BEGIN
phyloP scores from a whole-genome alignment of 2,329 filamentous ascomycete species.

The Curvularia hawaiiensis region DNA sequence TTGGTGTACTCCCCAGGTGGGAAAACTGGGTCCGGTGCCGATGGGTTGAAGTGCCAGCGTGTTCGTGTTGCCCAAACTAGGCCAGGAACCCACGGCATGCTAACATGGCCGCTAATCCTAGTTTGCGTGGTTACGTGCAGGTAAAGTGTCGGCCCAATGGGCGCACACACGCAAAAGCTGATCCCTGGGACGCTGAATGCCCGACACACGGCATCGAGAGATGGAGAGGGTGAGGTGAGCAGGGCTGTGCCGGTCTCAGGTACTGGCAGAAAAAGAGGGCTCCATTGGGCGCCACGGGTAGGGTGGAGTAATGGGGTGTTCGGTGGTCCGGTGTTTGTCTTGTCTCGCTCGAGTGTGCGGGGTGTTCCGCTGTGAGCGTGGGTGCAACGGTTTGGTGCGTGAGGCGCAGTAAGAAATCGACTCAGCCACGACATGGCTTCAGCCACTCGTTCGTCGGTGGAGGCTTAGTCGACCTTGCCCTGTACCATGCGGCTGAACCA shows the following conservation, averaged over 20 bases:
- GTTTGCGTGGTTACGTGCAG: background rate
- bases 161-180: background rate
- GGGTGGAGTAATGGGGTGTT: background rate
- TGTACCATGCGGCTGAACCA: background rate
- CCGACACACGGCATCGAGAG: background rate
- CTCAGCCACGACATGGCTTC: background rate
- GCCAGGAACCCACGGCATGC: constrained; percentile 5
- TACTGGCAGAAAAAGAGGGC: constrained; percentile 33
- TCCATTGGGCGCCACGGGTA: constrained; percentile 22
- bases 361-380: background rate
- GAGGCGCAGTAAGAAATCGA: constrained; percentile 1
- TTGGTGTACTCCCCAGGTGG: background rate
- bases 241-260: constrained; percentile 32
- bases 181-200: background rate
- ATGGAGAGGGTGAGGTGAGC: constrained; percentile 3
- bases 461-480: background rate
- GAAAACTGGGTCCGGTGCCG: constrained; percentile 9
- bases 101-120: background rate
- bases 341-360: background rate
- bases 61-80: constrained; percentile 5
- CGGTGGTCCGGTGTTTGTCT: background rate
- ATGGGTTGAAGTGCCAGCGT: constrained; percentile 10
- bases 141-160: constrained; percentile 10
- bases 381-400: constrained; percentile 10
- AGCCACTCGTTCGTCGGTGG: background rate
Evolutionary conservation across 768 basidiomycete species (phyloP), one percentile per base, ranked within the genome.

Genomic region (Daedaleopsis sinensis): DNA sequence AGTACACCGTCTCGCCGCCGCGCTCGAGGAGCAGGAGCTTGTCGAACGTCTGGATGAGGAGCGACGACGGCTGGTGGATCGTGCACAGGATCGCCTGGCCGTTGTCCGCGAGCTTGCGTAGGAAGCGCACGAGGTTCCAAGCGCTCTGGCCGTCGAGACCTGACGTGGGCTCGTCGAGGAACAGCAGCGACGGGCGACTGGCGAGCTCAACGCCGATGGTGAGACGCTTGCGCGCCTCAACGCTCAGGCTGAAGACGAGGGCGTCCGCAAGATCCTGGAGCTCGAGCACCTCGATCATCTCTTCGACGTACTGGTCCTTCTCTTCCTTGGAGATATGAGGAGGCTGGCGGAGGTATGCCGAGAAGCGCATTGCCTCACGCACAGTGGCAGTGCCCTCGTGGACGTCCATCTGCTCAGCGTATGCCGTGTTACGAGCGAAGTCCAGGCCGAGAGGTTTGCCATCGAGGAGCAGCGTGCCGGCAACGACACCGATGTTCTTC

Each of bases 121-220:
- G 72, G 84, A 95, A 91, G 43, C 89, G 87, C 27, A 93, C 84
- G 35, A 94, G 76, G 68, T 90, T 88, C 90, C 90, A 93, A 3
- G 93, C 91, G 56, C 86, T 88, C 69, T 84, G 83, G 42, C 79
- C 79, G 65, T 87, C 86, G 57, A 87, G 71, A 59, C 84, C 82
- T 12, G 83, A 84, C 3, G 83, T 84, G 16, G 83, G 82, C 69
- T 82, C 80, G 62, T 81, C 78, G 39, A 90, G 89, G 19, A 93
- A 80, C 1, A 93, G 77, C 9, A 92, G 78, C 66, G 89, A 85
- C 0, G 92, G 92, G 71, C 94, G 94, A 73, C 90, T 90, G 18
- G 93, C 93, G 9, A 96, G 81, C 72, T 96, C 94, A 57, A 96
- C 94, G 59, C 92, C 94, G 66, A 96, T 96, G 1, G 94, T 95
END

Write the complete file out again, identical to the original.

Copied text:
phyloP scores from a whole-genome alignment of 2,329 filamentous ascomycete species.

The Curvularia hawaiiensis region DNA sequence TTGGTGTACTCCCCAGGTGGGAAAACTGGGTCCGGTGCCGATGGGTTGAAGTGCCAGCGTGTTCGTGTTGCCCAAACTAGGCCAGGAACCCACGGCATGCTAACATGGCCGCTAATCCTAGTTTGCGTGGTTACGTGCAGGTAAAGTGTCGGCCCAATGGGCGCACACACGCAAAAGCTGATCCCTGGGACGCTGAATGCCCGACACACGGCATCGAGAGATGGAGAGGGTGAGGTGAGCAGGGCTGTGCCGGTCTCAGGTACTGGCAGAAAAAGAGGGCTCCATTGGGCGCCACGGGTAGGGTGGAGTAATGGGGTGTTCGGTGGTCCGGTGTTTGTCTTGTCTCGCTCGAGTGTGCGGGGTGTTCCGCTGTGAGCGTGGGTGCAACGGTTTGGTGCGTGAGGCGCAGTAAGAAATCGACTCAGCCACGACATGGCTTCAGCCACTCGTTCGTCGGTGGAGGCTTAGTCGACCTTGCCCTGTACCATGCGGCTGAACCA shows the following conservation, averaged over 20 bases:
- GTTTGCGTGGTTACGTGCAG: background rate
- bases 161-180: background rate
- GGGTGGAGTAATGGGGTGTT: background rate
- TGTACCATGCGGCTGAACCA: background rate
- CCGACACACGGCATCGAGAG: background rate
- CTCAGCCACGACATGGCTTC: background rate
- GCCAGGAACCCACGGCATGC: constrained; percentile 5
- TACTGGCAGAAAAAGAGGGC: constrained; percentile 33
- TCCATTGGGCGCCACGGGTA: constrained; percentile 22
- bases 361-380: background rate
- GAGGCGCAGTAAGAAATCGA: constrained; percentile 1
- TTGGTGTACTCCCCAGGTGG: background rate
- bases 241-260: constrained; percentile 32
- bases 181-200: background rate
- ATGGAGAGGGTGAGGTGAGC: constrained; percentile 3
- bases 461-480: background rate
- GAAAACTGGGTCCGGTGCCG: constrained; percentile 9
- bases 101-120: background rate
- bases 341-360: background rate
- bases 61-80: constrained; percentile 5
- CGGTGGTCCGGTGTTTGTCT: background rate
- ATGGGTTGAAGTGCCAGCGT: constrained; percentile 10
- bases 141-160: constrained; percentile 10
- bases 381-400: constrained; percentile 10
- AGCCACTCGTTCGTCGGTGG: background rate
Evolutionary conservation across 768 basidiomycete species (phyloP), one percentile per base, ranked within the genome.

Genomic region (Daedaleopsis sinensis): DNA sequence AGTACACCGTCTCGCCGCCGCGCTCGAGGAGCAGGAGCTTGTCGAACGTCTGGATGAGGAGCGACGACGGCTGGTGGATCGTGCACAGGATCGCCTGGCCGTTGTCCGCGAGCTTGCGTAGGAAGCGCACGAGGTTCCAAGCGCTCTGGCCGTCGAGACCTGACGTGGGCTCGTCGAGGAACAGCAGCGACGGGCGACTGGCGAGCTCAACGCCGATGGTGAGACGCTTGCGCGCCTCAACGCTCAGGCTGAAGACGAGGGCGTCCGCAAGATCCTGGAGCTCGAGCACCTCGATCATCTCTTCGACGTACTGGTCCTTCTCTTCCTTGGAGATATGAGGAGGCTGGCGGAGGTATGCCGAGAAGCGCATTGCCTCACGCACAGTGGCAGTGCCCTCGTGGACGTCCATCTGCTCAGCGTATGCCGTGTTACGAGCGAAGTCCAGGCCGAGAGGTTTGCCATCGAGGAGCAGCGTGCCGGCAACGACACCGATGTTCTTC

Each of bases 121-220:
- G 72, G 84, A 95, A 91, G 43, C 89, G 87, C 27, A 93, C 84
- G 35, A 94, G 76, G 68, T 90, T 88, C 90, C 90, A 93, A 3
- G 93, C 91, G 56, C 86, T 88, C 69, T 84, G 83, G 42, C 79
- C 79, G 65, T 87, C 86, G 57, A 87, G 71, A 59, C 84, C 82
- T 12, G 83, A 84, C 3, G 83, T 84, G 16, G 83, G 82, C 69
- T 82, C 80, G 62, T 81, C 78, G 39, A 90, G 89, G 19, A 93
- A 80, C 1, A 93, G 77, C 9, A 92, G 78, C 66, G 89, A 85
- C 0, G 92, G 92, G 71, C 94, G 94, A 73, C 90, T 90, G 18
- G 93, C 93, G 9, A 96, G 81, C 72, T 96, C 94, A 57, A 96
- C 94, G 59, C 92, C 94, G 66, A 96, T 96, G 1, G 94, T 95